CA Knew of Exorbitant Bell Salaries, Did Nothing

This image provided by the Huntington Beach, Calif., Police Department shows Bell, Calif., Chief Administrative Officer Robert Rizzo, who was arrested near his home in Huntington Beach in March and charged with misdemeanor drunken driving. He pleaded not guilty and is due back in court for an Aug. 5, 2010 hearing.
AP Photo
Officials at California's state pension fund found out about the high salaries paid to officials with the city of Bell but did nothing to stop them four years ago, according to an internal memo sent Tuesday.

The Los Angeles Times obtained the memo that pension staff sent to the board of the California Public Employees' Retirement System.

The state pension system granted an exemption to its rules in 2006 so the Bell city manager could get a 47 percent pay hike and still receive a full pension on his salary, according to the memo.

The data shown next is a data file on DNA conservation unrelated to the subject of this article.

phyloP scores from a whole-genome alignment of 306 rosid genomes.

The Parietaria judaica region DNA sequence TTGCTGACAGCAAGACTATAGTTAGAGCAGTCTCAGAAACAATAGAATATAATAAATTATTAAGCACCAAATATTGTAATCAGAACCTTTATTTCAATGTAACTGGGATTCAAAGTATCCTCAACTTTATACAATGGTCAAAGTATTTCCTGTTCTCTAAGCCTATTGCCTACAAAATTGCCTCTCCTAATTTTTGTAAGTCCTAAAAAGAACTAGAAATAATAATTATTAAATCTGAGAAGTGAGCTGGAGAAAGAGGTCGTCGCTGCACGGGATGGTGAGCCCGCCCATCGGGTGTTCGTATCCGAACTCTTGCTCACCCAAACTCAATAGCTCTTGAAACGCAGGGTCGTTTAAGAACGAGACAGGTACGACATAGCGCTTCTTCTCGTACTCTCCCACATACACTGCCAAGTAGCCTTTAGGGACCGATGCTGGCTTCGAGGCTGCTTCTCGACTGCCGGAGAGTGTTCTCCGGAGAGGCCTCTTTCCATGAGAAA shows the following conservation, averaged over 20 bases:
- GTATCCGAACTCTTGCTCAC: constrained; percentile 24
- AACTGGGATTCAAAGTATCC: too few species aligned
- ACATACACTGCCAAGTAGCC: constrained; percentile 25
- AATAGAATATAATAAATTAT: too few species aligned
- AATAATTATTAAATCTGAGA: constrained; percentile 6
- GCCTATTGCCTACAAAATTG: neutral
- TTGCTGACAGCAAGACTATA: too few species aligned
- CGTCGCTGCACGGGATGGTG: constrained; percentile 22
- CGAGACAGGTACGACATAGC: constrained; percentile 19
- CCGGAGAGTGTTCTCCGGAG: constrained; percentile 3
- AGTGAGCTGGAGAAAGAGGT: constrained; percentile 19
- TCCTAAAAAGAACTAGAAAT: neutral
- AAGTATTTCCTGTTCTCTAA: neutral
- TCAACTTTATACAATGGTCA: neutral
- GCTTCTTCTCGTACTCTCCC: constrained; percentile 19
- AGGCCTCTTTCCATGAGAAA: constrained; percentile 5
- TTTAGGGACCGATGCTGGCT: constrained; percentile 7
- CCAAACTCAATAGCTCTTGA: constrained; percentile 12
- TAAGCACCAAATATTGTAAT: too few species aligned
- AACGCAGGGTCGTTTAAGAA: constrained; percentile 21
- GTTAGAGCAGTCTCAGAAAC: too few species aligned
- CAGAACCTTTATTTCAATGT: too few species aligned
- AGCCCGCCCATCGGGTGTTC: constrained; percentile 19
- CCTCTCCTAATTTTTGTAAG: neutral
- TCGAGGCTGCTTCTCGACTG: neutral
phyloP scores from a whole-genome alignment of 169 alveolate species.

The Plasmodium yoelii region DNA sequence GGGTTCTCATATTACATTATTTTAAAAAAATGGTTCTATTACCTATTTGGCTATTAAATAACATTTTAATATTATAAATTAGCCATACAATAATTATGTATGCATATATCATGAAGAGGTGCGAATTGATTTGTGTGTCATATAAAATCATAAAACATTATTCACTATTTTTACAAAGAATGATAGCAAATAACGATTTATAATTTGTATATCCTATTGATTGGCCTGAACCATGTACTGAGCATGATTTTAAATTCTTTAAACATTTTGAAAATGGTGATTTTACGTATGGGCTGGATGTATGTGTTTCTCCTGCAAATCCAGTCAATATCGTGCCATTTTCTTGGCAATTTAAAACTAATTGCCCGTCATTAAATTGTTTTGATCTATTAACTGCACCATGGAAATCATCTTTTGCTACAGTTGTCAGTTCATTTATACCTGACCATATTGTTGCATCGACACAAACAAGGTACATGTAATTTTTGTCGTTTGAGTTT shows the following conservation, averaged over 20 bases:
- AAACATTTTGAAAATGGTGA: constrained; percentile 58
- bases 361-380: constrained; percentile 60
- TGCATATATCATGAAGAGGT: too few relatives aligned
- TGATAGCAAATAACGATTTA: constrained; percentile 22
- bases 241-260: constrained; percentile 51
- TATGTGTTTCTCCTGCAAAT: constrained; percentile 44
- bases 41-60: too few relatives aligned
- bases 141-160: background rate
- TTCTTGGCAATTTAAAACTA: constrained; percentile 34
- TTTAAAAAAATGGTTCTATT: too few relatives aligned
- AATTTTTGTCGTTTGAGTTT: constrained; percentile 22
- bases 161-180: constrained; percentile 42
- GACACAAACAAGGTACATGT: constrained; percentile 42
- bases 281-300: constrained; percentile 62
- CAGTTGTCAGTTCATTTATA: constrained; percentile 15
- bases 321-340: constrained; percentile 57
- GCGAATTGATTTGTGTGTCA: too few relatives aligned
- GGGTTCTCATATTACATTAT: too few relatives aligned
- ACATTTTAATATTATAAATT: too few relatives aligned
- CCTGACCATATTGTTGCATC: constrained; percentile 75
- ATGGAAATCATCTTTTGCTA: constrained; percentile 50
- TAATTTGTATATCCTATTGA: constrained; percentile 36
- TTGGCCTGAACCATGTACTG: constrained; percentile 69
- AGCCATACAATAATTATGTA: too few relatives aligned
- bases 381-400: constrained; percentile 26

The pension system found out about the salary hike while conducting an audit and told Bell officials they needed to get an exemption.

CalPERS allows large pay hikes as long as they are spread out among a group of employees, as was the case in Bell, but exemptions are not granted for a single official, said CalPERS spokesman Brad Pacheco.

"At the time, the city represented that the city manager was part of the top management groups or class, and all of the employees in this group or class received similarly large increases," CalPERS' head of employer services, Lori McGartland, wrote in the memo. "Based upon those representations, CalPERS granted a one-time approval of the city manager's 2005 increase."

Pacheco said Bell officials may have violated other rules, and CalPERS staff are helping law enforcement in their investigations.

The memo states that CalPERS has expanded its internal probe and is researching the pay of all members who are paid more than $400,000.

Bell City Manager Robert Rizzo resigned after a Times investigation showed he received an annual salary of nearly $800,000.